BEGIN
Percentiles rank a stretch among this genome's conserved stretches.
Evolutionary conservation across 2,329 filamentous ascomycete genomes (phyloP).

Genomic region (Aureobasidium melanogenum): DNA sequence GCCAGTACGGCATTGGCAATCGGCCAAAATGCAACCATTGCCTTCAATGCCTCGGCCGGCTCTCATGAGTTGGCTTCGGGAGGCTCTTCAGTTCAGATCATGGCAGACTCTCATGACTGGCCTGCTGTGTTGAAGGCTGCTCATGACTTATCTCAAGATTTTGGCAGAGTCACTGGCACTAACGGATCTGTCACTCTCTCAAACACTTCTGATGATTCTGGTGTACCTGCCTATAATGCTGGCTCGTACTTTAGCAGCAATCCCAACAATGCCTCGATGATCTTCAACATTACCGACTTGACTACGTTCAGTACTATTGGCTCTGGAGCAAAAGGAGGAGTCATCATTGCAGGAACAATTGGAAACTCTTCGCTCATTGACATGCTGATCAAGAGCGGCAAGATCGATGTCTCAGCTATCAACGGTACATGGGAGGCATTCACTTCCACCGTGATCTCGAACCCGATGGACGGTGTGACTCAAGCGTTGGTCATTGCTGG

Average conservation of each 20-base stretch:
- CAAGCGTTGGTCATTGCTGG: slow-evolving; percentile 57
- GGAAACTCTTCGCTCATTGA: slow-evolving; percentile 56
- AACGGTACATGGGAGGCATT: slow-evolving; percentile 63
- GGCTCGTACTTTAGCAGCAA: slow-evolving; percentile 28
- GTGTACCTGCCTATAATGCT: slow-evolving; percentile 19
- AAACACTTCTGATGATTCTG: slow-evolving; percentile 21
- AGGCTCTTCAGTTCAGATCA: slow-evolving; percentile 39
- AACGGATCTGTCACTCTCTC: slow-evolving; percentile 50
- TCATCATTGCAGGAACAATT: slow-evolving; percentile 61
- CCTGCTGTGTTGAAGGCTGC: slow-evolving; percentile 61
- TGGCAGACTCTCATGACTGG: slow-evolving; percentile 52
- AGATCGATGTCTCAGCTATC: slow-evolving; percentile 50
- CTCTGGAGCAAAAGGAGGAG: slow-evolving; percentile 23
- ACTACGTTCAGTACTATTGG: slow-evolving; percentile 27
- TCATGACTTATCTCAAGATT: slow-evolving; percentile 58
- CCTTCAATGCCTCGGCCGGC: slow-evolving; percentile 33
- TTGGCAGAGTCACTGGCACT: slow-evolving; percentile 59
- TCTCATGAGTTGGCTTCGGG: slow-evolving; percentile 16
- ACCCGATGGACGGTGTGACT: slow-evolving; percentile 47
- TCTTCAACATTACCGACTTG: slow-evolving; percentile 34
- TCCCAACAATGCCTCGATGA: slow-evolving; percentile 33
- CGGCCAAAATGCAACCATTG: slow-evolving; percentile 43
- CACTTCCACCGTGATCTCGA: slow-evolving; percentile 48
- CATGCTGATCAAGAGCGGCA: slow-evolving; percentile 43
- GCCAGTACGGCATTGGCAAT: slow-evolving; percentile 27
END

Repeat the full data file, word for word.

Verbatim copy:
Percentiles rank a stretch among this genome's conserved stretches.
Evolutionary conservation across 2,329 filamentous ascomycete genomes (phyloP).

Genomic region (Aureobasidium melanogenum): DNA sequence GCCAGTACGGCATTGGCAATCGGCCAAAATGCAACCATTGCCTTCAATGCCTCGGCCGGCTCTCATGAGTTGGCTTCGGGAGGCTCTTCAGTTCAGATCATGGCAGACTCTCATGACTGGCCTGCTGTGTTGAAGGCTGCTCATGACTTATCTCAAGATTTTGGCAGAGTCACTGGCACTAACGGATCTGTCACTCTCTCAAACACTTCTGATGATTCTGGTGTACCTGCCTATAATGCTGGCTCGTACTTTAGCAGCAATCCCAACAATGCCTCGATGATCTTCAACATTACCGACTTGACTACGTTCAGTACTATTGGCTCTGGAGCAAAAGGAGGAGTCATCATTGCAGGAACAATTGGAAACTCTTCGCTCATTGACATGCTGATCAAGAGCGGCAAGATCGATGTCTCAGCTATCAACGGTACATGGGAGGCATTCACTTCCACCGTGATCTCGAACCCGATGGACGGTGTGACTCAAGCGTTGGTCATTGCTGG

Average conservation of each 20-base stretch:
- CAAGCGTTGGTCATTGCTGG: slow-evolving; percentile 57
- GGAAACTCTTCGCTCATTGA: slow-evolving; percentile 56
- AACGGTACATGGGAGGCATT: slow-evolving; percentile 63
- GGCTCGTACTTTAGCAGCAA: slow-evolving; percentile 28
- GTGTACCTGCCTATAATGCT: slow-evolving; percentile 19
- AAACACTTCTGATGATTCTG: slow-evolving; percentile 21
- AGGCTCTTCAGTTCAGATCA: slow-evolving; percentile 39
- AACGGATCTGTCACTCTCTC: slow-evolving; percentile 50
- TCATCATTGCAGGAACAATT: slow-evolving; percentile 61
- CCTGCTGTGTTGAAGGCTGC: slow-evolving; percentile 61
- TGGCAGACTCTCATGACTGG: slow-evolving; percentile 52
- AGATCGATGTCTCAGCTATC: slow-evolving; percentile 50
- CTCTGGAGCAAAAGGAGGAG: slow-evolving; percentile 23
- ACTACGTTCAGTACTATTGG: slow-evolving; percentile 27
- TCATGACTTATCTCAAGATT: slow-evolving; percentile 58
- CCTTCAATGCCTCGGCCGGC: slow-evolving; percentile 33
- TTGGCAGAGTCACTGGCACT: slow-evolving; percentile 59
- TCTCATGAGTTGGCTTCGGG: slow-evolving; percentile 16
- ACCCGATGGACGGTGTGACT: slow-evolving; percentile 47
- TCTTCAACATTACCGACTTG: slow-evolving; percentile 34
- TCCCAACAATGCCTCGATGA: slow-evolving; percentile 33
- CGGCCAAAATGCAACCATTG: slow-evolving; percentile 43
- CACTTCCACCGTGATCTCGA: slow-evolving; percentile 48
- CATGCTGATCAAGAGCGGCA: slow-evolving; percentile 43
- GCCAGTACGGCATTGGCAAT: slow-evolving; percentile 27